Laser monitoring of UF6 cylinders developed


During the recent IAEA Safeguards Symposium in Vienna, attention focused not only on ways to safeguard new GEN IV reactors, but also on how to implement new safeguards approaches for existing facilities. One such approach, in testing by the Joint Research Centre (JRC) of the European Commission since March 2009, involves a laser-based monitoring technique to track uranium hexafluoride (UF6) cylinders while in motion. According to the JRC’s presentation to the Safeguards Symposium, the system is now able to recognise all types of cylinders—which holds a great deal of promise for future verification activities.

UF6 can be used in enrichment operations. Although it is processed in civil enrichment plants to produce low-enriched uranium, it can also be used to produce high-enriched uranium for nuclear explosives. From a non-proliferation perspective, it is therefore important to ensure that declarations concerning the flow of cylinders used to store, transport and process UF6 are correct.

Different identification techniques for UF6 cylinders were evaluated between 2005 and 2007, including stand-alone surveillance, identification tags, passive radio frequency and reflective particle tags. But the operators were either reluctant to use these techniques, or they proved to be insufficiently effective. Laser based technology—which permits the cylinder surface to be scanned—was then examined, and two techniques suggested. The British company Ingenia Technology Limited worked on a laser surface authentication system (LSA) that was ultimately not selected by the IAEA. As Stéphanie Poirier from the IAEA Department of Safeguards explained in 2007, this was because ‘the proximity of the laser to the cylinder being scanned was too close for UF6 cylinders’ and ‘too much constraint [was put] on the field system and the operator’.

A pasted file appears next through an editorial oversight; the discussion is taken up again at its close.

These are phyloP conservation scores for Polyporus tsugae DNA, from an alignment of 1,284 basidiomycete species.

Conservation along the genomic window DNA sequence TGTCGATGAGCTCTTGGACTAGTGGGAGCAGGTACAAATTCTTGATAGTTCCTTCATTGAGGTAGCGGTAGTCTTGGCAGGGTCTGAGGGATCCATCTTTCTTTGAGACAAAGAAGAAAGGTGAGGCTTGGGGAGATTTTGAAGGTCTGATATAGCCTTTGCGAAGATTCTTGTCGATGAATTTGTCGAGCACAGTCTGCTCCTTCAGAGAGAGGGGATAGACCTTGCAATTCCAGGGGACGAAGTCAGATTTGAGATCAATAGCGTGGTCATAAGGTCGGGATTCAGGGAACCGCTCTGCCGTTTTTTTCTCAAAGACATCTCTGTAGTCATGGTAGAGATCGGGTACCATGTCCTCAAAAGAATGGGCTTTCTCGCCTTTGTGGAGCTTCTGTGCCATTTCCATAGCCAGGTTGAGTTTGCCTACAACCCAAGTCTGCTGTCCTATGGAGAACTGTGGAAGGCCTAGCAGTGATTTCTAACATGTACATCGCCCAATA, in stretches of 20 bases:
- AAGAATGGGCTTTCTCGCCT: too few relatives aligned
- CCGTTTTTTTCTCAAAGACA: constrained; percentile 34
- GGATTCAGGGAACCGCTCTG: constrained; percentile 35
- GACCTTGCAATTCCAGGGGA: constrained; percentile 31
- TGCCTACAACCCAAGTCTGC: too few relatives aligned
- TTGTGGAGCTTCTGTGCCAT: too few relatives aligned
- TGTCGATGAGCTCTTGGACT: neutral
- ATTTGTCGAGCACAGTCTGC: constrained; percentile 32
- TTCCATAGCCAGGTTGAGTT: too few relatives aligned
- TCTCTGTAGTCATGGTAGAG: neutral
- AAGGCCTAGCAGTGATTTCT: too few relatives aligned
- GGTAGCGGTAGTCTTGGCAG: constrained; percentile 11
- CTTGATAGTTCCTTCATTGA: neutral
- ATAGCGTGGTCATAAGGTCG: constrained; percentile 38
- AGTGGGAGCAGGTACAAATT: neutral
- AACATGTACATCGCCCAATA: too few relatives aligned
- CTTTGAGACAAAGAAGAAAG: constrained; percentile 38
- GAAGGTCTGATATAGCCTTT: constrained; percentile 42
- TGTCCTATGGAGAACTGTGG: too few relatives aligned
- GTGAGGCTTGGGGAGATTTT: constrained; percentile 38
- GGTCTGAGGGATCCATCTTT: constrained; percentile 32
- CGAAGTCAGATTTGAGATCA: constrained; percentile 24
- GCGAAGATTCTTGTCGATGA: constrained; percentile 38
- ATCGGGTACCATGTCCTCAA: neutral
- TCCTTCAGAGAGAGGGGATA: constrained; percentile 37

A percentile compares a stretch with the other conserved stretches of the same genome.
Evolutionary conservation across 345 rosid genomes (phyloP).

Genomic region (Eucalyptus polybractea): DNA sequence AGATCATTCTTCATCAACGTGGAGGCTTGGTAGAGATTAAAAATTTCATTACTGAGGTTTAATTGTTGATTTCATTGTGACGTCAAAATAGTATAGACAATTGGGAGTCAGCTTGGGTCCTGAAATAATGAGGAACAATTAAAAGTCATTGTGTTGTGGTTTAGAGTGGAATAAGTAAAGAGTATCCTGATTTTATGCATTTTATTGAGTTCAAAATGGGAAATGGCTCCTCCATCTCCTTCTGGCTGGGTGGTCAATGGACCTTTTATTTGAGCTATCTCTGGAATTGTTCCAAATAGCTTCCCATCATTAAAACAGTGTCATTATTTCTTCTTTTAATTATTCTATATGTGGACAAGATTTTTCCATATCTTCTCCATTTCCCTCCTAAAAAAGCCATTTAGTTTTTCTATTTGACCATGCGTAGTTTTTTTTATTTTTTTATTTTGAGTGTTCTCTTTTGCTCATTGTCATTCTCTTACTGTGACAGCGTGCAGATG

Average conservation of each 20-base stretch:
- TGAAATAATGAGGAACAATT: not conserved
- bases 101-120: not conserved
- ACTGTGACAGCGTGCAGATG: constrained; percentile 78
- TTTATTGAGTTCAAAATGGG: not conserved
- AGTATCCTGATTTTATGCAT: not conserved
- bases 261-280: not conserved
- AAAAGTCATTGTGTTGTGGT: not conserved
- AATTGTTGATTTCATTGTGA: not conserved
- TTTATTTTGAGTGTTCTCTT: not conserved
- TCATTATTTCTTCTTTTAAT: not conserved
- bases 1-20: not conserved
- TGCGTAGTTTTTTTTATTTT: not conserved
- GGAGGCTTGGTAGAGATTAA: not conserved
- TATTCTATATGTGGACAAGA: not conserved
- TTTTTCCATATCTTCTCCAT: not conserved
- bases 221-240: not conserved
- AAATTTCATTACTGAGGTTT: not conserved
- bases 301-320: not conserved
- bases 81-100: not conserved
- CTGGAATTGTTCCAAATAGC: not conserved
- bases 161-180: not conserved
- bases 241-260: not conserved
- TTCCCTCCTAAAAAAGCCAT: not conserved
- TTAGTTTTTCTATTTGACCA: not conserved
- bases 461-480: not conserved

A different technique, one which uses 3-D laser surface mapping was instead chosen for the Agency’s Laser Item Identification System (L2IS). Developed by the JRC, it captures the cylinder’s side surface, which becomes a ‘fingerprint’. The verification process comprises two steps: the first is an ‘attended initial scan’ during which cylinders are made available so that their ‘surface identity’ can be established and stored in a laptop. The second step is an ‘unattended scan’ which records the surface identity of all cylinders entering and exiting the enrichment process area. At this stage, the L2IS is coupled with the IAEA standard surveillance system. Ms Poirier concluded in 2007 that ‘the L2IS system appears to be reliable and consistent with the needs specified by the IAEA’; it also contributes to the objective of optimizing safeguards activities by decreasing the inspection implementation workload.

Sonia Drobysz, Paris

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